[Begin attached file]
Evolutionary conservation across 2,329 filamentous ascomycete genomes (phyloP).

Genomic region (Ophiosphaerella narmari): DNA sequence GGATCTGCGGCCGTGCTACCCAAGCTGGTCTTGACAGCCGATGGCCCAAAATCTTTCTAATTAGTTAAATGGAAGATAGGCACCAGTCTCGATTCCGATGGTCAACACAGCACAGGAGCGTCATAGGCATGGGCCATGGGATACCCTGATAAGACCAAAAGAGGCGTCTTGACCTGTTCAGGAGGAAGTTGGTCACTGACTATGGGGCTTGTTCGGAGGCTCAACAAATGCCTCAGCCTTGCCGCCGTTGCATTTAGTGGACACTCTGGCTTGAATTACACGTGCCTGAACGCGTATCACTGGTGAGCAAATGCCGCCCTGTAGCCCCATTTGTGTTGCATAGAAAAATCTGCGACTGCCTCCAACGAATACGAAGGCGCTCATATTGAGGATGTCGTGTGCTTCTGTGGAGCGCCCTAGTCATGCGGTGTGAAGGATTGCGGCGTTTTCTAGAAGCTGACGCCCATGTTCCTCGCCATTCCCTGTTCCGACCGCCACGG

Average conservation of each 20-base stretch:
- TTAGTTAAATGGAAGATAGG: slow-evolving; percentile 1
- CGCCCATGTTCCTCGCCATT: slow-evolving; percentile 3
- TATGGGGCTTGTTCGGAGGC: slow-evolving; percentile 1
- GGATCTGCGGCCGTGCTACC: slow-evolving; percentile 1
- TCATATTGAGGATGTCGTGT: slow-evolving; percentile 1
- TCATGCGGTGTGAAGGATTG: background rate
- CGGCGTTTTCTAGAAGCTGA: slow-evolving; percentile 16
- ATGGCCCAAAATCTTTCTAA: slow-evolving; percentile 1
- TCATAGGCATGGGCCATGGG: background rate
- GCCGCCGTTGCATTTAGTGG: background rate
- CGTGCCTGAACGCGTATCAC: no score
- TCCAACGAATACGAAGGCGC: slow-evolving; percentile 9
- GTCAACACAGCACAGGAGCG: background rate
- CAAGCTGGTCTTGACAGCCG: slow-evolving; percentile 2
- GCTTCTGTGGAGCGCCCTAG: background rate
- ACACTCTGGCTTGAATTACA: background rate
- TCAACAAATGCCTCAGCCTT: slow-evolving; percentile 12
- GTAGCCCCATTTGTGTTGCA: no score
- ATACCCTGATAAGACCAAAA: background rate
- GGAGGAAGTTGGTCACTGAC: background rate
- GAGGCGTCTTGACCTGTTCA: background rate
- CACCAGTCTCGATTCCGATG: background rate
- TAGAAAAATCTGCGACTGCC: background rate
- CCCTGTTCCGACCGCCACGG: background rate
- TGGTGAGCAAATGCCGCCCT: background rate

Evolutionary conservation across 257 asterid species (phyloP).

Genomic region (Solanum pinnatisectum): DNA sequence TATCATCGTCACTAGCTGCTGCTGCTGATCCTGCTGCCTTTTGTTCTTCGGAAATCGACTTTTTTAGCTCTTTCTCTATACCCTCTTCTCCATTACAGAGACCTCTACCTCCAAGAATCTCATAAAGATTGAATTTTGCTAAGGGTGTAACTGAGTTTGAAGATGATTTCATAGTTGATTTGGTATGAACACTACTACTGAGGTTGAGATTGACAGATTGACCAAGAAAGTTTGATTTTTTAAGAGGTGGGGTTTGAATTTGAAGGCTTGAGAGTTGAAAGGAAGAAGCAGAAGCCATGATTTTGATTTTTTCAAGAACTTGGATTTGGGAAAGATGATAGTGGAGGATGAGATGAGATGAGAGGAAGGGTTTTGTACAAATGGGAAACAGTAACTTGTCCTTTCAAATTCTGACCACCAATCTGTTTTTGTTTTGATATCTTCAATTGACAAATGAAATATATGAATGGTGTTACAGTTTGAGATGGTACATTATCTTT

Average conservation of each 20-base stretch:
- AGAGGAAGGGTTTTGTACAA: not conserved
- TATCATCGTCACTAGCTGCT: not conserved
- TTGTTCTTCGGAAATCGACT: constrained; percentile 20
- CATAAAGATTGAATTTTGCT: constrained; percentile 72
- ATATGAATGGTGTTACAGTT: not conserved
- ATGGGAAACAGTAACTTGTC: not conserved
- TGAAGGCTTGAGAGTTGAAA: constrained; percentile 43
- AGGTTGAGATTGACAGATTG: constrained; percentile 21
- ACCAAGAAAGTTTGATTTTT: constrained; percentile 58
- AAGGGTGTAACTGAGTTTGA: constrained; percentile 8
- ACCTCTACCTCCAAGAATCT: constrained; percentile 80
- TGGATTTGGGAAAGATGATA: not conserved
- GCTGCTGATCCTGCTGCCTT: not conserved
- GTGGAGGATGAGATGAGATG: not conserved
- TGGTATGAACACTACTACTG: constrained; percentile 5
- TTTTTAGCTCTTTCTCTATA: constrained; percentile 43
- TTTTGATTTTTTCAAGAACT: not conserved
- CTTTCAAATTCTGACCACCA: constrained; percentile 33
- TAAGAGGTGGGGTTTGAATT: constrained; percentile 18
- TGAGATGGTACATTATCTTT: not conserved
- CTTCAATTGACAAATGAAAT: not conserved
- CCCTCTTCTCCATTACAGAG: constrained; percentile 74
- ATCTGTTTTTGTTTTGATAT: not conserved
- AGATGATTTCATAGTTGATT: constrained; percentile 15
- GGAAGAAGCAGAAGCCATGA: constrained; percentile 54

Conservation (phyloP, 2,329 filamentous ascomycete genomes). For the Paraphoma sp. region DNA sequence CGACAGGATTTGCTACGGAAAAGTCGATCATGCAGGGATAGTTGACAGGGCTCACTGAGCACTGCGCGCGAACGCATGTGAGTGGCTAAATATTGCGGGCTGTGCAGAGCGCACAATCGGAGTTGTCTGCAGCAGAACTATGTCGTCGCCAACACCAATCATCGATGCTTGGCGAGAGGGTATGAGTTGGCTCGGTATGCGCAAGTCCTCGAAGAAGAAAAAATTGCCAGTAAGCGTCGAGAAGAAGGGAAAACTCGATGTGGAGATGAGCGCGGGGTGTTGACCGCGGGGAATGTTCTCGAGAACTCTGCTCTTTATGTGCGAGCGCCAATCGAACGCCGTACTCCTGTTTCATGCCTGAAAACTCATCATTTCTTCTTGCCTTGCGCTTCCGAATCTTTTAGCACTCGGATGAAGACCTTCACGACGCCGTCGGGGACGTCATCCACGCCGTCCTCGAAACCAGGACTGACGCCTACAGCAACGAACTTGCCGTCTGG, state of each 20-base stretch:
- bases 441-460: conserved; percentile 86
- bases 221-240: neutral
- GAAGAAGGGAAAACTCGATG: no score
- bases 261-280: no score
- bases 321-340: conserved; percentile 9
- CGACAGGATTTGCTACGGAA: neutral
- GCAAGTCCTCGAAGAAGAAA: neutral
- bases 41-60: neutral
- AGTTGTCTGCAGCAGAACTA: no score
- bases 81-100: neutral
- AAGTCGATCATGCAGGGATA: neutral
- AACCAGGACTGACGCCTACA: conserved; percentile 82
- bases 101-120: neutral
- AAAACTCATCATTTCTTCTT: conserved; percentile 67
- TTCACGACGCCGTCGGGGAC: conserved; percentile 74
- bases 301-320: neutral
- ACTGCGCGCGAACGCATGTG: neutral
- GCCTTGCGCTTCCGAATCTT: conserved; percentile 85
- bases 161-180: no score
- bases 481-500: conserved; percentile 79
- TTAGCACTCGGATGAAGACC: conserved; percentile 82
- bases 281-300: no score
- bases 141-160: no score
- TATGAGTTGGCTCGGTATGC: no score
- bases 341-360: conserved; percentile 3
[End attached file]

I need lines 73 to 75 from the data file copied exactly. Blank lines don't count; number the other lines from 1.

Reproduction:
- bases 301-320: neutral
- ACTGCGCGCGAACGCATGTG: neutral
- GCCTTGCGCTTCCGAATCTT: conserved; percentile 85